I would argue that the problems that most CIOs were facing had nothing to do with whether the code was Open or not, it had to do with trust, and IT executives simply didnt trust their vendors and Microsoft was the poster child for this problem.
Open Source presented itself as an alternative and Microsoft became the target for much of the marketing and rhetoric that ran behind it. But, I think, the market is beginning to realize theyve been had and that, in a number of ways things have actually gotten worse.
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I think what the market wanted was for the vendors that served them to be candid about their offerings. In short, to not over promise, and stop doing things to them and start living up to what they promised and do things for them. What they largely got with Open was the right to do it themselves, yet they didnt even want, with some already existing exceptions, to do it themselves.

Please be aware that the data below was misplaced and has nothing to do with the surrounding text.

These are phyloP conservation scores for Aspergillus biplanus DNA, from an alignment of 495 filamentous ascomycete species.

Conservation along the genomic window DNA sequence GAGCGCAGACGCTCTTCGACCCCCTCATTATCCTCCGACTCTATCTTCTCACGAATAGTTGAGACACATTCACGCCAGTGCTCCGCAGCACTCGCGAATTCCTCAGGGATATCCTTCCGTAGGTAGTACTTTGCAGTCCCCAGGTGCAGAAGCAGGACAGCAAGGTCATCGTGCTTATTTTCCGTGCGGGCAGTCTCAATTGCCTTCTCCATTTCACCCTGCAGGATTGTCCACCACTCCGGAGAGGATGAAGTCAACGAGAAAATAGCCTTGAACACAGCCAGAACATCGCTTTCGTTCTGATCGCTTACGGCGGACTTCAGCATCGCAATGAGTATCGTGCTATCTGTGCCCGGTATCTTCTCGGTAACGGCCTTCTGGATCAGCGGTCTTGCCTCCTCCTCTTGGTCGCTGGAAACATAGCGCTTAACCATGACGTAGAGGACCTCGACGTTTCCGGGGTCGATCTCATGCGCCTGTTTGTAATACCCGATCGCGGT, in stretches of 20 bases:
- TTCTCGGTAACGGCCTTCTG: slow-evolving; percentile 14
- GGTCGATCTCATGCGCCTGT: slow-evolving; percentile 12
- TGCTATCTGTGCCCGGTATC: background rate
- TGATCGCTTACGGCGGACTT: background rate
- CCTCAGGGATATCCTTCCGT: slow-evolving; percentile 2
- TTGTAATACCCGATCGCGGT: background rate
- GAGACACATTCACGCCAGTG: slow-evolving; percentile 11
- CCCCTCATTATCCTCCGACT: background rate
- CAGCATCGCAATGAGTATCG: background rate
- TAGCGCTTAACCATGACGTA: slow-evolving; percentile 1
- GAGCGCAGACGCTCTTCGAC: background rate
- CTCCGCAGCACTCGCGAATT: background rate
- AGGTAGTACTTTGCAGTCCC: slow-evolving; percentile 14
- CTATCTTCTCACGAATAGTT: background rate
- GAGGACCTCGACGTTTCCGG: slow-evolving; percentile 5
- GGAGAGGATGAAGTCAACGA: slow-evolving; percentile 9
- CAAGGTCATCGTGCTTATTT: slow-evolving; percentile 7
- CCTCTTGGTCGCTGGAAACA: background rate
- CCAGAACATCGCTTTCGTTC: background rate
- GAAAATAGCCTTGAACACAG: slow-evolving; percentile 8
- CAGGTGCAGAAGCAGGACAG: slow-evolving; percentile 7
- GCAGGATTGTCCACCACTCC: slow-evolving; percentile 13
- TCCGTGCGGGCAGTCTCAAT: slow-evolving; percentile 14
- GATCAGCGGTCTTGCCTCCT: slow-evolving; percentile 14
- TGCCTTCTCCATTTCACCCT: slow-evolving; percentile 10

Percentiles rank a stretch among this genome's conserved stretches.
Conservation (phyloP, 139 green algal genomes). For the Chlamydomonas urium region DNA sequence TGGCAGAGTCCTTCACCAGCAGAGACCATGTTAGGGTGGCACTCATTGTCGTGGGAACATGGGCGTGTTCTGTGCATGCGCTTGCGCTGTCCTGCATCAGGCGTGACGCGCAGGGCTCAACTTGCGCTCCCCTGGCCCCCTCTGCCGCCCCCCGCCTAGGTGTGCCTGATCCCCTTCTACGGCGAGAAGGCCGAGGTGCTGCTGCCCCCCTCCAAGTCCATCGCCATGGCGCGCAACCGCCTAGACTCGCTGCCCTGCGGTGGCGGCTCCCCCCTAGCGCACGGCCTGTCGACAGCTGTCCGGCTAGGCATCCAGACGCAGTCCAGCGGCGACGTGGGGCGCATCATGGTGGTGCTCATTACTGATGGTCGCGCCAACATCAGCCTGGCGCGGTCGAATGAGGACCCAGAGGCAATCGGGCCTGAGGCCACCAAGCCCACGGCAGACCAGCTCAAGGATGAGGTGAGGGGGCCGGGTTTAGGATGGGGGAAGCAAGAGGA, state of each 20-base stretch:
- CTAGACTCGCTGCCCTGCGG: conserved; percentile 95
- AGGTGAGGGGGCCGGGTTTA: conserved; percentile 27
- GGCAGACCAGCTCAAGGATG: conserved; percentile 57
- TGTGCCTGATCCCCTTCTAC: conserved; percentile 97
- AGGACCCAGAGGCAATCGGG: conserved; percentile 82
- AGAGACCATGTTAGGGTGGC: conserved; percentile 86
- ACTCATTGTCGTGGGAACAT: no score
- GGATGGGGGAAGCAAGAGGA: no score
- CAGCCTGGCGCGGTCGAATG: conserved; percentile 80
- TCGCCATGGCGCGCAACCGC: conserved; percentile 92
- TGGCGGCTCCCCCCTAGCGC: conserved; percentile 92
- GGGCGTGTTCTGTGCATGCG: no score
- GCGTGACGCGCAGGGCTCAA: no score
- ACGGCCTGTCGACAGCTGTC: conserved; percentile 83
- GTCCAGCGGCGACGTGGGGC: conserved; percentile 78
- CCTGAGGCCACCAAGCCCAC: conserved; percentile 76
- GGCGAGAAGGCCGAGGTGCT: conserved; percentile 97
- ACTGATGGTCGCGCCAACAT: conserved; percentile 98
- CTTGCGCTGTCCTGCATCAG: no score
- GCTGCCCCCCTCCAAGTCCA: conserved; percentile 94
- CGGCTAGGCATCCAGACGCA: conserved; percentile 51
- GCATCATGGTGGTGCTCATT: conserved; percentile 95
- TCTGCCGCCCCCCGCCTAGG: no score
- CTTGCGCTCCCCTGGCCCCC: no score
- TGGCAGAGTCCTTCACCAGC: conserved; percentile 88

What IT folks now appear to be realizing is that Open doesnt mean transparent and that the folks like FOSS who promote Open have their own agendas which, while clearly different, isnt any more customer focused than a proprietary vendor.
In effect, named vendors who are now Open are generally not any more transparent then they were when they werent open, and they are often very selective with what is actually Open. In the end, I think, IT buyers are now realizing that all they did is exchange one set of problems for a new set and that Linux, in particular, is kind of just like UNIX but with less support, less software cost, but more labor costs associated with it. And they now have to worry more about intellectual property and license proliferation than ever before. In other words, complexity actually got worse.
By the way, I should be clear, Im not saying that Linux is going into decline, only that it appears the growth rate is dropping off. But I think this means that buyers are becoming more realistic in their expectations.